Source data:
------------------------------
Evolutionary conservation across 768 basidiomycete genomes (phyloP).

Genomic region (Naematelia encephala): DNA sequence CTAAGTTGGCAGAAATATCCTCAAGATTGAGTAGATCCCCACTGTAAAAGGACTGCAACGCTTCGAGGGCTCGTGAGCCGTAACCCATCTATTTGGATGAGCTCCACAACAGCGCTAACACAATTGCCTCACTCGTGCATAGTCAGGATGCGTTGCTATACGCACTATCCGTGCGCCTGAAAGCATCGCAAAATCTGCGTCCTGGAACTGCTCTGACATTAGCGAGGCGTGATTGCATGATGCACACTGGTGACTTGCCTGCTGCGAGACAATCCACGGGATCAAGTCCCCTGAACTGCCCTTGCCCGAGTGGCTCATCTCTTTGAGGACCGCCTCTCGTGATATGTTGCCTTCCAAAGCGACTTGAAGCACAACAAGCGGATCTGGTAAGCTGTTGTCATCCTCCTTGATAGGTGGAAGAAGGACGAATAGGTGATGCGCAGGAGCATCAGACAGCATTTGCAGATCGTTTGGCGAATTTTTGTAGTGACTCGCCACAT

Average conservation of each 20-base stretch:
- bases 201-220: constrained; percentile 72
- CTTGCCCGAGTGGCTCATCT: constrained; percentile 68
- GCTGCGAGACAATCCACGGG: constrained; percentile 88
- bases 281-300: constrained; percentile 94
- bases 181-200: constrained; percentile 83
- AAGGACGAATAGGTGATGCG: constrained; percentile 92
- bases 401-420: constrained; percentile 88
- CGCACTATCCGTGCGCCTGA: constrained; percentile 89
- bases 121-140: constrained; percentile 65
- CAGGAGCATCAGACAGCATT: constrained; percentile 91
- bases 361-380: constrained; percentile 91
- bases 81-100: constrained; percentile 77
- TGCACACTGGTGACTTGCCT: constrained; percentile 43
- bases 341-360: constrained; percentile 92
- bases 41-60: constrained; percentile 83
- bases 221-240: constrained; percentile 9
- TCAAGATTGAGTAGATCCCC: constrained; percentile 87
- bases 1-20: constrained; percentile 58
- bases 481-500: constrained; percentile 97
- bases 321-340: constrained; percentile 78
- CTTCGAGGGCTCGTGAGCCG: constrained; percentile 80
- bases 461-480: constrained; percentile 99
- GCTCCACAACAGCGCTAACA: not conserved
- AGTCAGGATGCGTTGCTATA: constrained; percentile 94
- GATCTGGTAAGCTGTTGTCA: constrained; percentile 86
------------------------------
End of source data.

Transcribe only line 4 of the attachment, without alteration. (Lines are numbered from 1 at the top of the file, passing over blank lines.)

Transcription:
- bases 201-220: constrained; percentile 72